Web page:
Every Round Table process is unique. But it is important to remember that there are some common elements that are necessary to all Round Tables. Some of these are:

  • A willingness on the part of the various interests in the community to voluntarily come to the table.
  • Support from the elected Government for the process, in terms of authorizing the Round Table and appointing members to it.
  • Professional facilitation by a neutral facilitator with experience in consensus process.
  • Good will on the part of the participants. Consensus process will not work if there are hidden agendas, unholy alliances or ill will.
  • A willingness on the part of Government to follow through and to act on the recommendations of the Round Table.

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Nanobacteria - A bridge between the bio, nano, and computational worlds?, 27.2.05


Nanobacteria are claimed to be cell walled microorganisms with a diameter well below the generally accepted lower limit (about 200 nanometres) for bacteria.

Claims of their being living organisms are controversial. If they are living, there is speculation that they may be a new form of life, rather than bacteria. [...] Speculation also that observed repuduction was nothing more than crystal formation.

Working with particles less than 0.2 micrometres in size, researchers at the Mayo Clinic found indirect evidence that the particles had self-replicated, and found that they had a cell-like appearance under an electron microscope. They also believe that the particles are producing RNA, since they absorbed one of its building blocks, uridine, in greater quantities than would be expected in the case of pure absorption (by crystals such as apatite). Using an antibody produced by the Finnish researchers, the particles were found to bind to diseased arterial tissue, and to the same sites to which a DNA stain bound. The researchers now hope to isolate RNA and DNA from the particles.

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UK gets official virus alert site, 25.2.05

Business chiefs wake up to IT as productivity driver, 22.2.05

Computer Weekly

Survey shows CIOs and business leaders in agreement on value of IT

The gap in understanding between IT and the wider business is closing as companies learn the lessons from disappointing IT investments made during the late 1990s and early 2000s, according to a survey published this week.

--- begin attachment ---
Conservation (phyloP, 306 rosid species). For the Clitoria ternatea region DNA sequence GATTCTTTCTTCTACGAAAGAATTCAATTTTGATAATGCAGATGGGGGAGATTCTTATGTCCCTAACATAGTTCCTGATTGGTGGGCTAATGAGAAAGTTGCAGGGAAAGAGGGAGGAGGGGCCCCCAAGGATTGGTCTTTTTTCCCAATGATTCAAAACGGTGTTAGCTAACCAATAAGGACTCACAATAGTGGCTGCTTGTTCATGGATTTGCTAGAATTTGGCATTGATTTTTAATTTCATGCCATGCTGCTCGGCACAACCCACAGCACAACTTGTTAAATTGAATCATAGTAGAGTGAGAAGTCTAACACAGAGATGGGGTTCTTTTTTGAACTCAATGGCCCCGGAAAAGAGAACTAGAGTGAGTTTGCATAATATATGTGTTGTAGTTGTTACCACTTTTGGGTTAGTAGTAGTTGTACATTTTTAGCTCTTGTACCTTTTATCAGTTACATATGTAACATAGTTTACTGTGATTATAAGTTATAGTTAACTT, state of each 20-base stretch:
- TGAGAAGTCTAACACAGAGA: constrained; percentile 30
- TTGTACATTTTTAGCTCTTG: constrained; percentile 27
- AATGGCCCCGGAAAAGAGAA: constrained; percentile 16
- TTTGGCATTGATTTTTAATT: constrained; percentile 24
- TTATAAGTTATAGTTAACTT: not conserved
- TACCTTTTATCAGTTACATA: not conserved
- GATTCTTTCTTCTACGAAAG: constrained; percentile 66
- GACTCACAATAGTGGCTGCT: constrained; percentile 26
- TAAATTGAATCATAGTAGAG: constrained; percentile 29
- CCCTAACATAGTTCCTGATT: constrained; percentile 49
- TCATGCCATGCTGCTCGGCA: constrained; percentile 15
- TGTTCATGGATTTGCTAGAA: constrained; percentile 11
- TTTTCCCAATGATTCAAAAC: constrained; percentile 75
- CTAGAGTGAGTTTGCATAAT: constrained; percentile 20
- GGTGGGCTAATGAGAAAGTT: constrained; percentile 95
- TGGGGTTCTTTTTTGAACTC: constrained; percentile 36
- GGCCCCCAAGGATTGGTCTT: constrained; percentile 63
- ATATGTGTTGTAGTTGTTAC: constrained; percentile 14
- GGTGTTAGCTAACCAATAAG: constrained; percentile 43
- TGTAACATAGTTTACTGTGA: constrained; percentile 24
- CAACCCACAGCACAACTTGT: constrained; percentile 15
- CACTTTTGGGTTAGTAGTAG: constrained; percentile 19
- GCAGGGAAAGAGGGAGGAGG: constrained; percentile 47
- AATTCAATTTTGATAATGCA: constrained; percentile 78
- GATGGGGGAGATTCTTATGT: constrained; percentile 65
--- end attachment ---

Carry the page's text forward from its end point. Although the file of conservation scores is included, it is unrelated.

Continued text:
The survey of 300 business and IT managers in the UK and Ireland found that 84% of business managers and 76% of ITmanagers believe better use of IT has been the key driver in productivity gains over the past three years.

However, there is still room for improvement in the perceived performance of IT. The survey found that both groups believe IT is under-delivering against investments.

Three keys to business gains from IT

  • A strong emphasis on IT governance - there is transparency in all investments. They know what they are spending and why.
  • All projects are owned by a steering committee made up of both business and IT leaders, often chaired by a business leader.
  • The operational model includes a core relationship management role to work between internal businesses and IT teams, as well as external outsourcing or offshore agencies.

    And, Top seven skills CEOs say what they need from CIOs - in reverse order of importance


    Speak in English, and business English at that.

    Be a hero

    Be a half-full person, not half-empty. Never play the victim. I am on your side and always will be if I have confidence in you.

    Control your personal brand

    I have no way of proving how good you are on paper, so your success comes down to what I and others think of you. That is your reach (how many people know you) and your reputation (what they think of you). You have a brand, you must decide whether to take control.

    Influence and persuasion

    See the world from our customers' view. And please, never ever call me a "user". There is only one other industry that uses that term - drugs.